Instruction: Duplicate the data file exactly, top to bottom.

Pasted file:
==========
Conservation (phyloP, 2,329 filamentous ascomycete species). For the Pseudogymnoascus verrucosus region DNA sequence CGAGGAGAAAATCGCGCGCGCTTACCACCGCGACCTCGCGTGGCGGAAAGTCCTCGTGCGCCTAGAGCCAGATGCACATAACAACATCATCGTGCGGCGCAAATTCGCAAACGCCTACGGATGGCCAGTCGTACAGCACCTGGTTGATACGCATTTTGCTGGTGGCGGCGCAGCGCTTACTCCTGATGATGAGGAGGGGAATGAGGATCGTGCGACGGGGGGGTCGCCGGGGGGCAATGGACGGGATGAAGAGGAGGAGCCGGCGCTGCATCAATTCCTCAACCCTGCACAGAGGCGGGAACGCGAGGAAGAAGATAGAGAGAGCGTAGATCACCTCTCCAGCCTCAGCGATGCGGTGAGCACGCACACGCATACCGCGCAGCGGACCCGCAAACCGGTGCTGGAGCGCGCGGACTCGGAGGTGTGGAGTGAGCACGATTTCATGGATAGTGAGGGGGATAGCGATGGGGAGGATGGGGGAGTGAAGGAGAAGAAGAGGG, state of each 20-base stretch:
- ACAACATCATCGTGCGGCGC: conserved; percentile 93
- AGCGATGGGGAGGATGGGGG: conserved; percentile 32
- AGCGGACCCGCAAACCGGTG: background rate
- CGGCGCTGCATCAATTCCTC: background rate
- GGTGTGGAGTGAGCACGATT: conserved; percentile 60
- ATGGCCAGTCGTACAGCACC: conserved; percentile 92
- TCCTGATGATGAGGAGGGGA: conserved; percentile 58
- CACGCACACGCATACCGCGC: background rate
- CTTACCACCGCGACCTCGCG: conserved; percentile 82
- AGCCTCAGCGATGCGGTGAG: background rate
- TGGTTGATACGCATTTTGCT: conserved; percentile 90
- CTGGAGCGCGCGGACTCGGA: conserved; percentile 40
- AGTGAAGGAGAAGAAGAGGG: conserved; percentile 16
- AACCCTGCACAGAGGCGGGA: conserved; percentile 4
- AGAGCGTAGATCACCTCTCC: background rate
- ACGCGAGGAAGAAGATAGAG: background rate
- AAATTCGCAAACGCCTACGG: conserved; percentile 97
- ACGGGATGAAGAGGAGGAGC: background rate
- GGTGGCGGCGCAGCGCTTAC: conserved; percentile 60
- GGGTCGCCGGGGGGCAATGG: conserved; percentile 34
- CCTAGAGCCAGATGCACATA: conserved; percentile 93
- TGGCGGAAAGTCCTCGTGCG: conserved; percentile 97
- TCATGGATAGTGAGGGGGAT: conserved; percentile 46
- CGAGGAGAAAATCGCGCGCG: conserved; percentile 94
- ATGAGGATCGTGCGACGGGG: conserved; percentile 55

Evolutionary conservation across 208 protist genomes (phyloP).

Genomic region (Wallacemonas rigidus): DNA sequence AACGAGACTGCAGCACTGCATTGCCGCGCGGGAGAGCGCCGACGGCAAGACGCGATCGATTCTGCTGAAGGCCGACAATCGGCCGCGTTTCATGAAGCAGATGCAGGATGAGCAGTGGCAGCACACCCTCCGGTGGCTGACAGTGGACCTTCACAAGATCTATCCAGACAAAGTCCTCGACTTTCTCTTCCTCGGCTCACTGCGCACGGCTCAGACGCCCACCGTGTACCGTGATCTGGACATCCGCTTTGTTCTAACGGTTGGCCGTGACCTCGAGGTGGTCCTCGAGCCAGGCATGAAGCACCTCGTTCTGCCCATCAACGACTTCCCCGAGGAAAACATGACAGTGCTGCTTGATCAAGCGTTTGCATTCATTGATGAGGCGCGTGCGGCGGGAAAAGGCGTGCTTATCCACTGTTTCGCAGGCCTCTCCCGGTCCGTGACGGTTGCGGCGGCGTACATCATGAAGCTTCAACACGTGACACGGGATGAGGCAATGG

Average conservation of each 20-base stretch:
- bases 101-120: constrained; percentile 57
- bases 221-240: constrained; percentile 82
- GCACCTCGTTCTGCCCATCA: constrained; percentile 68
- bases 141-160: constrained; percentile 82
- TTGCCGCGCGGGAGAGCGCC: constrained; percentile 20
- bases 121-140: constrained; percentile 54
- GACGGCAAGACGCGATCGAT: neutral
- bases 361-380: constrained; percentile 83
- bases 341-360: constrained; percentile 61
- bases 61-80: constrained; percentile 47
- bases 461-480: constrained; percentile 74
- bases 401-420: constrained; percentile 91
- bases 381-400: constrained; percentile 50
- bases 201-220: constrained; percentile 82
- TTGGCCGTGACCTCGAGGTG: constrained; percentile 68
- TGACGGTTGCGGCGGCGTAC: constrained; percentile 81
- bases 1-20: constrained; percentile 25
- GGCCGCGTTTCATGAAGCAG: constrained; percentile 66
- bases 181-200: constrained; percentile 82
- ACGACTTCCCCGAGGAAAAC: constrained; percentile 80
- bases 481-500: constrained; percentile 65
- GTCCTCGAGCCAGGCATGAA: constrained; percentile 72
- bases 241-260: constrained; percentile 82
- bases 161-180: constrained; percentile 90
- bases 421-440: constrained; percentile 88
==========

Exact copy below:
Conservation (phyloP, 2,329 filamentous ascomycete species). For the Pseudogymnoascus verrucosus region DNA sequence CGAGGAGAAAATCGCGCGCGCTTACCACCGCGACCTCGCGTGGCGGAAAGTCCTCGTGCGCCTAGAGCCAGATGCACATAACAACATCATCGTGCGGCGCAAATTCGCAAACGCCTACGGATGGCCAGTCGTACAGCACCTGGTTGATACGCATTTTGCTGGTGGCGGCGCAGCGCTTACTCCTGATGATGAGGAGGGGAATGAGGATCGTGCGACGGGGGGGTCGCCGGGGGGCAATGGACGGGATGAAGAGGAGGAGCCGGCGCTGCATCAATTCCTCAACCCTGCACAGAGGCGGGAACGCGAGGAAGAAGATAGAGAGAGCGTAGATCACCTCTCCAGCCTCAGCGATGCGGTGAGCACGCACACGCATACCGCGCAGCGGACCCGCAAACCGGTGCTGGAGCGCGCGGACTCGGAGGTGTGGAGTGAGCACGATTTCATGGATAGTGAGGGGGATAGCGATGGGGAGGATGGGGGAGTGAAGGAGAAGAAGAGGG, state of each 20-base stretch:
- ACAACATCATCGTGCGGCGC: conserved; percentile 93
- AGCGATGGGGAGGATGGGGG: conserved; percentile 32
- AGCGGACCCGCAAACCGGTG: background rate
- CGGCGCTGCATCAATTCCTC: background rate
- GGTGTGGAGTGAGCACGATT: conserved; percentile 60
- ATGGCCAGTCGTACAGCACC: conserved; percentile 92
- TCCTGATGATGAGGAGGGGA: conserved; percentile 58
- CACGCACACGCATACCGCGC: background rate
- CTTACCACCGCGACCTCGCG: conserved; percentile 82
- AGCCTCAGCGATGCGGTGAG: background rate
- TGGTTGATACGCATTTTGCT: conserved; percentile 90
- CTGGAGCGCGCGGACTCGGA: conserved; percentile 40
- AGTGAAGGAGAAGAAGAGGG: conserved; percentile 16
- AACCCTGCACAGAGGCGGGA: conserved; percentile 4
- AGAGCGTAGATCACCTCTCC: background rate
- ACGCGAGGAAGAAGATAGAG: background rate
- AAATTCGCAAACGCCTACGG: conserved; percentile 97
- ACGGGATGAAGAGGAGGAGC: background rate
- GGTGGCGGCGCAGCGCTTAC: conserved; percentile 60
- GGGTCGCCGGGGGGCAATGG: conserved; percentile 34
- CCTAGAGCCAGATGCACATA: conserved; percentile 93
- TGGCGGAAAGTCCTCGTGCG: conserved; percentile 97
- TCATGGATAGTGAGGGGGAT: conserved; percentile 46
- CGAGGAGAAAATCGCGCGCG: conserved; percentile 94
- ATGAGGATCGTGCGACGGGG: conserved; percentile 55

Evolutionary conservation across 208 protist genomes (phyloP).

Genomic region (Wallacemonas rigidus): DNA sequence AACGAGACTGCAGCACTGCATTGCCGCGCGGGAGAGCGCCGACGGCAAGACGCGATCGATTCTGCTGAAGGCCGACAATCGGCCGCGTTTCATGAAGCAGATGCAGGATGAGCAGTGGCAGCACACCCTCCGGTGGCTGACAGTGGACCTTCACAAGATCTATCCAGACAAAGTCCTCGACTTTCTCTTCCTCGGCTCACTGCGCACGGCTCAGACGCCCACCGTGTACCGTGATCTGGACATCCGCTTTGTTCTAACGGTTGGCCGTGACCTCGAGGTGGTCCTCGAGCCAGGCATGAAGCACCTCGTTCTGCCCATCAACGACTTCCCCGAGGAAAACATGACAGTGCTGCTTGATCAAGCGTTTGCATTCATTGATGAGGCGCGTGCGGCGGGAAAAGGCGTGCTTATCCACTGTTTCGCAGGCCTCTCCCGGTCCGTGACGGTTGCGGCGGCGTACATCATGAAGCTTCAACACGTGACACGGGATGAGGCAATGG

Average conservation of each 20-base stretch:
- bases 101-120: constrained; percentile 57
- bases 221-240: constrained; percentile 82
- GCACCTCGTTCTGCCCATCA: constrained; percentile 68
- bases 141-160: constrained; percentile 82
- TTGCCGCGCGGGAGAGCGCC: constrained; percentile 20
- bases 121-140: constrained; percentile 54
- GACGGCAAGACGCGATCGAT: neutral
- bases 361-380: constrained; percentile 83
- bases 341-360: constrained; percentile 61
- bases 61-80: constrained; percentile 47
- bases 461-480: constrained; percentile 74
- bases 401-420: constrained; percentile 91
- bases 381-400: constrained; percentile 50
- bases 201-220: constrained; percentile 82
- TTGGCCGTGACCTCGAGGTG: constrained; percentile 68
- TGACGGTTGCGGCGGCGTAC: constrained; percentile 81
- bases 1-20: constrained; percentile 25
- GGCCGCGTTTCATGAAGCAG: constrained; percentile 66
- bases 181-200: constrained; percentile 82
- ACGACTTCCCCGAGGAAAAC: constrained; percentile 80
- bases 481-500: constrained; percentile 65
- GTCCTCGAGCCAGGCATGAA: constrained; percentile 72
- bases 241-260: constrained; percentile 82
- bases 161-180: constrained; percentile 90
- bases 421-440: constrained; percentile 88